Virtually since Donald Trump’s election, the American people have been bombarded by a barrage of incessant news coverage on the Mueller investigation. We were treated with breathless updates on Russian “collusion” from TV, newspaper, radio and internet news sources. Then the Mueller report came out, and instead of putting the topic to bed, the 400 plus page report declined to offer a definitive answer on whether Trump had committed a crime.

So, even though former special counsel Bob Mueller made it clear he didn’t want to testify before Congress and and that he “would not provide information beyond that which is already public in any appearance before Congress,” House Judiciary Committee Chairman Jerry Nadler hauled him in for what seemed like it would be a dress rehearsal for impeachment proceedings.

Instead, Mueller gave a performance so feeble and forgetful that many in the media described his testimony as “frail,” “painful,” and a “disaster.”

Within minutes of testimony, it became immediately clear why Mueller had previously said his report should speak for itself: he needed constant references complete with page and volume numbers, even when the material was within the first six pages of his report. He often seemed confused or evasive, and had memory lapses that did not appear credible, given that his team had spent two years on this investigation and the report was released only four months ago. Mueller was remarkably uninformed about what was within the report’s pages, and gave the distinct impression that he hadn’t written the report — or possibly even read it.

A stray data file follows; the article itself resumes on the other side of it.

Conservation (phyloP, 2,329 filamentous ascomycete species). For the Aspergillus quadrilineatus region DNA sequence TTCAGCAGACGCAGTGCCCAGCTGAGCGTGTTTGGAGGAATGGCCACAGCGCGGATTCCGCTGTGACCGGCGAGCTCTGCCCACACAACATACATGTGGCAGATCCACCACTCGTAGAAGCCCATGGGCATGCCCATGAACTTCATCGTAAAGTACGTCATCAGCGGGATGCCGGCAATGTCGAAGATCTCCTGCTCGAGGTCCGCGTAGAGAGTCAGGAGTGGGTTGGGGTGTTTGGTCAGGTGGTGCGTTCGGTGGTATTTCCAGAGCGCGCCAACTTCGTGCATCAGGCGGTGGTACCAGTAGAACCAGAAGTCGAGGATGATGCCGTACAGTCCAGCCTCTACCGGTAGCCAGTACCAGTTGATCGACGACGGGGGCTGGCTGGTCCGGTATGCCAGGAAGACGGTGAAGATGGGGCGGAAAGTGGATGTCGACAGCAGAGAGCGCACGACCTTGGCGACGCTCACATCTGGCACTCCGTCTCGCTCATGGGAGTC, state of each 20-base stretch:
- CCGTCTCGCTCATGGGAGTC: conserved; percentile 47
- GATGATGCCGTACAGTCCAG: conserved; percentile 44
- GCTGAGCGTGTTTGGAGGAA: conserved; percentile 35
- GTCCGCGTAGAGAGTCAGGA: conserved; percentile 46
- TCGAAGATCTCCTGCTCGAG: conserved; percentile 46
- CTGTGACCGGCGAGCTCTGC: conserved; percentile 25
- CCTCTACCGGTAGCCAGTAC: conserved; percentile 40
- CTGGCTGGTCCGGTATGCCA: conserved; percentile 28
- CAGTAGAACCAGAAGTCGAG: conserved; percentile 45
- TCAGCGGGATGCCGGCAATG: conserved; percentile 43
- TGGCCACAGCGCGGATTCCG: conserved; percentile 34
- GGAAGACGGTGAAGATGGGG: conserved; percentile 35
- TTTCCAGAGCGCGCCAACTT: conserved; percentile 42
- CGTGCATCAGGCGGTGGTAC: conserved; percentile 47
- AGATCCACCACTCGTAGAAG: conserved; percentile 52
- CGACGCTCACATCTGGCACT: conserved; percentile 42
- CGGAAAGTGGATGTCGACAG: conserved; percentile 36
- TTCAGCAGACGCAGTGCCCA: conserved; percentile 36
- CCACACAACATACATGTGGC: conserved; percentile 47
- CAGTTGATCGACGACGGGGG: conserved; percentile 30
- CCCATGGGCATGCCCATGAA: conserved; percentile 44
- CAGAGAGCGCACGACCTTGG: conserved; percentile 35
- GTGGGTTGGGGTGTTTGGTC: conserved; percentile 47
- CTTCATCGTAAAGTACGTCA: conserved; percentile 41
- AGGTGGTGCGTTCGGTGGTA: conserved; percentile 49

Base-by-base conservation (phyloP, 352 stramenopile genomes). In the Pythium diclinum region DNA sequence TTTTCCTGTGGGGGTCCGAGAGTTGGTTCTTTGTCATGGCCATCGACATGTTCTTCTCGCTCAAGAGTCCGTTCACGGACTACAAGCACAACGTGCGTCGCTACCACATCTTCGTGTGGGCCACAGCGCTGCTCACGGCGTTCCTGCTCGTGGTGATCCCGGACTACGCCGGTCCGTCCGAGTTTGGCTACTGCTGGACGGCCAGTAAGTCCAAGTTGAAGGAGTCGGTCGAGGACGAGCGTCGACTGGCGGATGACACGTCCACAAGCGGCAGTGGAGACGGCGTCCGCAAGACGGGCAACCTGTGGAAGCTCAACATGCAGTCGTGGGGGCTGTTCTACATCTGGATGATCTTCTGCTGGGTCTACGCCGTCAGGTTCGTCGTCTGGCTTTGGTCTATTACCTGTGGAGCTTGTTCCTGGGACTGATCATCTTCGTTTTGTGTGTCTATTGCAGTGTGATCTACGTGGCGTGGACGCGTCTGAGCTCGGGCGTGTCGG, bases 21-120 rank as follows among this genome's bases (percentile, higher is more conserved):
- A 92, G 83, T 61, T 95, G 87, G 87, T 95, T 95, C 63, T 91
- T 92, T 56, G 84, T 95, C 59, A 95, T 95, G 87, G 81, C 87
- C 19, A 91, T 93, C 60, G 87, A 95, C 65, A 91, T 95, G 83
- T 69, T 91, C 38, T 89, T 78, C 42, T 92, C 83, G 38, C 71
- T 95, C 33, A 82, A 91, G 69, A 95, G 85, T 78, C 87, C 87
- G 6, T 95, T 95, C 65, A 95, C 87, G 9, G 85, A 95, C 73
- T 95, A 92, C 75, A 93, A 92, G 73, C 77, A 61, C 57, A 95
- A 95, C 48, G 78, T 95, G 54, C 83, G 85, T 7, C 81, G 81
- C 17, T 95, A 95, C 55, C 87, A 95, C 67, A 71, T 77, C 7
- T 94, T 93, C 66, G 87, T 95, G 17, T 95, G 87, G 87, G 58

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At times he seemed to contradict himself on crucial points. Rep. Doug Collins (R-Ga.) asked Mueller whether “collusion” and “conspiracy” were synonymous.

“No,” said Mueller.

That answer appears to directly contradict page 180 of the report which states,  “As defined in legal dictionaries, collusion is largely synonymous with conspiracy as that crime is set forth in the general federal conspiracy statute, 18 U.S.C. 371,” Collins pointed out.

“Are you sitting here today testifying something different than what your report states?”

Mueller stuttered and appeared confused, flipped to the relevant page of the report, and said that he would defer to the report.

Throughout the hearing, Democratic members would read the definition of corruption or obstruction and then try to get Mueller to explain how various actions did not qualify or why the report did not reach a finding. Each time, Mueller declined to comment.

To say that watching his testimony was painful is an understatement.

In an exchange with Rep. Guy Reschenthaler (R-Pa.) that exemplifies the entire hearing, the Pennsylvania Republican asked, “You made a decision not to prosecute, right?”

“No, we made a decision not to decide whether to prosecute or not.”

In the afternoon intelligence committee hearing, Rep. John Ratcliffe asked Mueller to clear up confusion regarding his morning testimony, where he appeared to contradict the report on the question of whether he had whiffed on an indictment because the Office of Legal Counsel said it was not possible to indict a sitting president.